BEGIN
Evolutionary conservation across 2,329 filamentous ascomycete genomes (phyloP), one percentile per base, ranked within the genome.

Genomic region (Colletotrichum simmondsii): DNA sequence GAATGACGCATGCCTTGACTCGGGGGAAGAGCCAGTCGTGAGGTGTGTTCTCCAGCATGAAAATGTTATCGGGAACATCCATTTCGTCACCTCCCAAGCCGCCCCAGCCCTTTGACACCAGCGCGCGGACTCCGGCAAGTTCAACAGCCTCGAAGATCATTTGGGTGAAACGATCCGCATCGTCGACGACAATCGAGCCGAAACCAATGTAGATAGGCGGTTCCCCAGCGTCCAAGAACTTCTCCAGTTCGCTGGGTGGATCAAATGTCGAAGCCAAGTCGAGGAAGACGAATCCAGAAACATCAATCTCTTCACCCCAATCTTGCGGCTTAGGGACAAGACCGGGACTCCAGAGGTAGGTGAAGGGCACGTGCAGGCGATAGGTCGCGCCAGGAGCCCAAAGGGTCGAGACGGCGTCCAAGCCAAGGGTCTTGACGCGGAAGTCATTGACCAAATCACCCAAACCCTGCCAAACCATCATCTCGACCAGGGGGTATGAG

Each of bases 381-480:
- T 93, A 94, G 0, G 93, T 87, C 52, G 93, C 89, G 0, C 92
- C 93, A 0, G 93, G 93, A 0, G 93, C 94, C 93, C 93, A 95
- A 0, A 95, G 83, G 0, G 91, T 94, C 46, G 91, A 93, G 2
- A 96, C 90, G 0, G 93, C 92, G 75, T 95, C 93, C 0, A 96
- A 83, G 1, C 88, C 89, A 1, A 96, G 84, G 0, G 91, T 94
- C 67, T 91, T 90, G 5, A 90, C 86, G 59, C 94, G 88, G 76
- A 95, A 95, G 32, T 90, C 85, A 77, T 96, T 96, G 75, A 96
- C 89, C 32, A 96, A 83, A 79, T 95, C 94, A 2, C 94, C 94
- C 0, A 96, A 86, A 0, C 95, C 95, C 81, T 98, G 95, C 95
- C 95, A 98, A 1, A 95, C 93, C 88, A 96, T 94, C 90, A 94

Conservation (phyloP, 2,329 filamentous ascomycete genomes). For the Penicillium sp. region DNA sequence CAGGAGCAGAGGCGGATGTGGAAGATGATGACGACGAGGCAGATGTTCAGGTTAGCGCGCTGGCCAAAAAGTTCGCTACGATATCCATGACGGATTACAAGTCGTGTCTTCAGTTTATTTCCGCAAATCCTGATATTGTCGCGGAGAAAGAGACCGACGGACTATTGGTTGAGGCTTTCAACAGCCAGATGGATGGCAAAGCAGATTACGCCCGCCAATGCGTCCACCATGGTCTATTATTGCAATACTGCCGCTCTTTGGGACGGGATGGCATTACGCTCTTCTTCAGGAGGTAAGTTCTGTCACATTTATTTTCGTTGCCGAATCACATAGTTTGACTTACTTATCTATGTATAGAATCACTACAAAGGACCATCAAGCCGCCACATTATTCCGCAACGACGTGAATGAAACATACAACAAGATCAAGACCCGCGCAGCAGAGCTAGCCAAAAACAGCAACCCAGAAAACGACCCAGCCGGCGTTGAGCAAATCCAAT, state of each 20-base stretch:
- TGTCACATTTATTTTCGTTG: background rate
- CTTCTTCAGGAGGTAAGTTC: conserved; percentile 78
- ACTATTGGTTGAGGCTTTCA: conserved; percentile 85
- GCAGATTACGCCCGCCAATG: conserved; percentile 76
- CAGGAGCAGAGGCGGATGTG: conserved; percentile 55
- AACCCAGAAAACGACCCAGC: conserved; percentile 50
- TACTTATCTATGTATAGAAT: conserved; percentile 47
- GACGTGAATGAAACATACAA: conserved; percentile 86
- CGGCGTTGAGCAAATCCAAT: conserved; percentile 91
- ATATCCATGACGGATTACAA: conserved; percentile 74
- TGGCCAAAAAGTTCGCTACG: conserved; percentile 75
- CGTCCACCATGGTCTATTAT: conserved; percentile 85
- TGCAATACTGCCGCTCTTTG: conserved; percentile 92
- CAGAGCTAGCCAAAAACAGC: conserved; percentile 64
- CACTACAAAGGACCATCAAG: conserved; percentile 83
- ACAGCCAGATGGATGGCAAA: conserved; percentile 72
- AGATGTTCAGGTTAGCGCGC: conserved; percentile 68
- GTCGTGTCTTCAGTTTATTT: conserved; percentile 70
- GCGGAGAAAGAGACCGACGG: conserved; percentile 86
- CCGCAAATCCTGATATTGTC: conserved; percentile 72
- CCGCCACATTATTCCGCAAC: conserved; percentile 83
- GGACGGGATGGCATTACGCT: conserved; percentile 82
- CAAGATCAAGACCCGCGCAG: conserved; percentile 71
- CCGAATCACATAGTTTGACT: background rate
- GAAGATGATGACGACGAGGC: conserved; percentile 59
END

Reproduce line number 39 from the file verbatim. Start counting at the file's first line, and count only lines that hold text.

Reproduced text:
- GAAGATGATGACGACGAGGC: conserved; percentile 59